Personal Jurisdiction Motion Denied as Court Focuses on State-Related Contact U.S. District Court for the Western District of Washington, March 28, 2018

WASHINGTON — Decedent Donald Varney alleged that he developed mesothelioma from ambient exposure to defendants’ products while working in various positions at Puget Sound Naval Shipyard in Bremerton, WA, and at Hunters Point Naval Shipyard in San Francisco, CA. Defendants Taco, Inc. and Aurora Pump Company filed identical Motions to Strike and Motions to Dismiss, which the court denied.

The defendants’ Motion to Strike pre-judgment interest argued that Washington law made prejudgment interest unavailable for claims of unliquidated damages, and that the plaintiffs’ damages were unliquidated because they could not be determined before a verdict. The court found that the plaintiffs’ requests were in line with Washington law, and that awardable interest could accrue from the date of a jury verdict, through appeal and remand, until final judgment.  The court further clarified that its order denying the motion was silent as to whether any damages were liquidated or unliquidated, or whether the plaintiffs were entitled to interest allowable at law.

The defendants’ Motion to Dismiss challenged the pleadings as failing to state a claim, as lacking standing, and on a personal jurisdiction basis.  The court summarily denied the motion regarding failure to state a claim, finding that the complaint gave sufficient notice of the what, where, when, and how of the exposure.  Regarding standing arguments, the defendants argued that a personal representative had not yet been appointed following the decedent’s passing.  In denying the motion without prejudice, the court acknowledged that the plaintiffs were still within their allotted time to appoint representatives and substitute them for the decedent, and noted the plaintiffs’ counsel’s representation that they would timely comply.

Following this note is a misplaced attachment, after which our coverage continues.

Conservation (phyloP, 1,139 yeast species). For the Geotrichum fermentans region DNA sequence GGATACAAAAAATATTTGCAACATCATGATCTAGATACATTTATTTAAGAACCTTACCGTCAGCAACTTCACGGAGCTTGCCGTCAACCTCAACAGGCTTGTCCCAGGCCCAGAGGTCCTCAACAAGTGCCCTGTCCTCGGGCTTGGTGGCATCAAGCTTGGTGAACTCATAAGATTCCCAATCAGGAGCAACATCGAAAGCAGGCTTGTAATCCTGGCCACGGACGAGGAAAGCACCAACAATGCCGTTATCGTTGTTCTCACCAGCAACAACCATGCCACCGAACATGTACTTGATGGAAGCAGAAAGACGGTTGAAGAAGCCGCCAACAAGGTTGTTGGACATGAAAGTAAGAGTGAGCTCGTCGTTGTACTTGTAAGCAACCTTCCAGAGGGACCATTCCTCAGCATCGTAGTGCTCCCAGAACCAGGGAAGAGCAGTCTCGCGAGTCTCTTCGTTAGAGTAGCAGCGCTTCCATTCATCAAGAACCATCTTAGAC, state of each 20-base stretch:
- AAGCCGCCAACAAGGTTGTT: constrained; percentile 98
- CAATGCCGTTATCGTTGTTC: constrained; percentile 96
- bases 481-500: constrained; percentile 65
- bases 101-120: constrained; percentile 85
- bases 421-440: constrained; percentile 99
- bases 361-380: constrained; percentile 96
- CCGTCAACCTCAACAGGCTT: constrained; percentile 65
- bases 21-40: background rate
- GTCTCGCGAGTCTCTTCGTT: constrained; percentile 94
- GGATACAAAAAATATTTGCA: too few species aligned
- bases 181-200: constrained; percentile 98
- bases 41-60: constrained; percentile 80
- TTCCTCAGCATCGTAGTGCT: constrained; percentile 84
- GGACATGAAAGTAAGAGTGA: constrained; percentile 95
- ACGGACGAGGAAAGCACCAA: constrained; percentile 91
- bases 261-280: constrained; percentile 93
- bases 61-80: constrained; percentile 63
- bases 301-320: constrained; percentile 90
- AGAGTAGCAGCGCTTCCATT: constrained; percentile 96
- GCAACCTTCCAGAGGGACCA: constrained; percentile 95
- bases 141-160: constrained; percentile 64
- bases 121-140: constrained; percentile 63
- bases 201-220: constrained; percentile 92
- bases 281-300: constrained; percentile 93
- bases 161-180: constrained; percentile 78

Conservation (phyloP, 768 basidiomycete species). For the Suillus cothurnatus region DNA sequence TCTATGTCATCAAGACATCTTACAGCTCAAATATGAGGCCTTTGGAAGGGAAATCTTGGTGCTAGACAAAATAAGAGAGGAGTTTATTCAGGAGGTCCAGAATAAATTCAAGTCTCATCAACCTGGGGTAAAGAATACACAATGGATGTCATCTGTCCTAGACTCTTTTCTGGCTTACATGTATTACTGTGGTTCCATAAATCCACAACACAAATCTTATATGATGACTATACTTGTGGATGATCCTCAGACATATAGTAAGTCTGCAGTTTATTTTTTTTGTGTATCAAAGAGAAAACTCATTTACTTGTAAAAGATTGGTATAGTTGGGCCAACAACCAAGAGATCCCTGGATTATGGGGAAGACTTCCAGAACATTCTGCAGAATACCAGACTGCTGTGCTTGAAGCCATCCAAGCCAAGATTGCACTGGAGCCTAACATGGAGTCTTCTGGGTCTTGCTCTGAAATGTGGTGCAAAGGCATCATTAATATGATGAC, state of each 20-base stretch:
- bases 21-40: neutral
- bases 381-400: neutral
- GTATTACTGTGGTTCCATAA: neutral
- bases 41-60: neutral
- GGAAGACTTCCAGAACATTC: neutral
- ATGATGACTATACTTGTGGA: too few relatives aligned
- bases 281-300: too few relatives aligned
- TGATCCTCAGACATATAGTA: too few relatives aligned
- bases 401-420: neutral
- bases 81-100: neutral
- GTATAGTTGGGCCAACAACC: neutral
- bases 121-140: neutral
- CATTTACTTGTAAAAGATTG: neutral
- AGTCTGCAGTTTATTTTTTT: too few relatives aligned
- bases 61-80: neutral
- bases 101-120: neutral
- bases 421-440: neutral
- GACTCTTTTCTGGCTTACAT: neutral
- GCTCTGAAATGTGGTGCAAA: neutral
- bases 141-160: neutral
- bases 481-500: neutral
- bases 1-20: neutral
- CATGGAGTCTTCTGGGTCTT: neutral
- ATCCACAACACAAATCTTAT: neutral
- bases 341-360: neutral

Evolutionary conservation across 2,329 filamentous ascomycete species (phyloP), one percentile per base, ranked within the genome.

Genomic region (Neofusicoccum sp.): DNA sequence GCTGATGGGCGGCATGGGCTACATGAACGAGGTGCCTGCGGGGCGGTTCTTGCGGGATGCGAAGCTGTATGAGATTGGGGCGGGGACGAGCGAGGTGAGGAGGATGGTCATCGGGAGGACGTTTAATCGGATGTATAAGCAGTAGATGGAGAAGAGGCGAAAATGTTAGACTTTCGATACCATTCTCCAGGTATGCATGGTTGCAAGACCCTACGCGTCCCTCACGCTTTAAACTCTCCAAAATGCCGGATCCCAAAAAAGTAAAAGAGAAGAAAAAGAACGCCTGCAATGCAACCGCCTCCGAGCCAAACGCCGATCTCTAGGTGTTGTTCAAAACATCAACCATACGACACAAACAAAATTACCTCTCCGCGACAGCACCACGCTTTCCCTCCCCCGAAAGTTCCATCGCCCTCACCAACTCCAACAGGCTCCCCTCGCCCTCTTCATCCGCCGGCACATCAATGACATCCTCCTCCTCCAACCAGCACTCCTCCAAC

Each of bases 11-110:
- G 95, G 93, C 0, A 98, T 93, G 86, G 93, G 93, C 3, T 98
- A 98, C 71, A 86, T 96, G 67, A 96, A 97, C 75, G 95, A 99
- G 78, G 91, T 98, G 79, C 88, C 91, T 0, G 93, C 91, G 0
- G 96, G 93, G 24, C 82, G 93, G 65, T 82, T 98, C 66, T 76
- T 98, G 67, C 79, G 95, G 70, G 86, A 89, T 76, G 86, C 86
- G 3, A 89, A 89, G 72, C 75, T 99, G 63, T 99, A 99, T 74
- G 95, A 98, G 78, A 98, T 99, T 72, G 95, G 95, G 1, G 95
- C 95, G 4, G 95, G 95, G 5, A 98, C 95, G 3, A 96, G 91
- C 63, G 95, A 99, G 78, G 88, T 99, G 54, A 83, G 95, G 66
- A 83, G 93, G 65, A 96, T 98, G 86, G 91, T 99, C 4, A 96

The court began its analysis of the defendants’ personal jurisdiction arguments by noting that Washington’s long-arm statute was “coextensive with federal due process requirements,” making the jurisdictional analysis under state and federal law the same.  The defendants only challenged specific jurisdiction. Specifically, in their reply, the defendants argued in their Reply that the pleadings were unclear as to whether the decedent’s illness arose out of work with their respective products in Washington only, in California only, or in both states.  In denying this motion, the court noted that this argument “mistakenly focuses on the plaintiff D. Varney’s injury rather than on the defendants’ Washington-related conduct. Personal jurisdiction jurisprudence focuses on whether ‘the defendant {emphasis original} has sufficient contacts with the sovereign.’”

Read the full decision here.

Leave a Reply

Next ArticleLimited Access to Exhibits Filed in Asbestos-Related Bankruptcy Cases was Proper Under Bankruptcy Code Section 107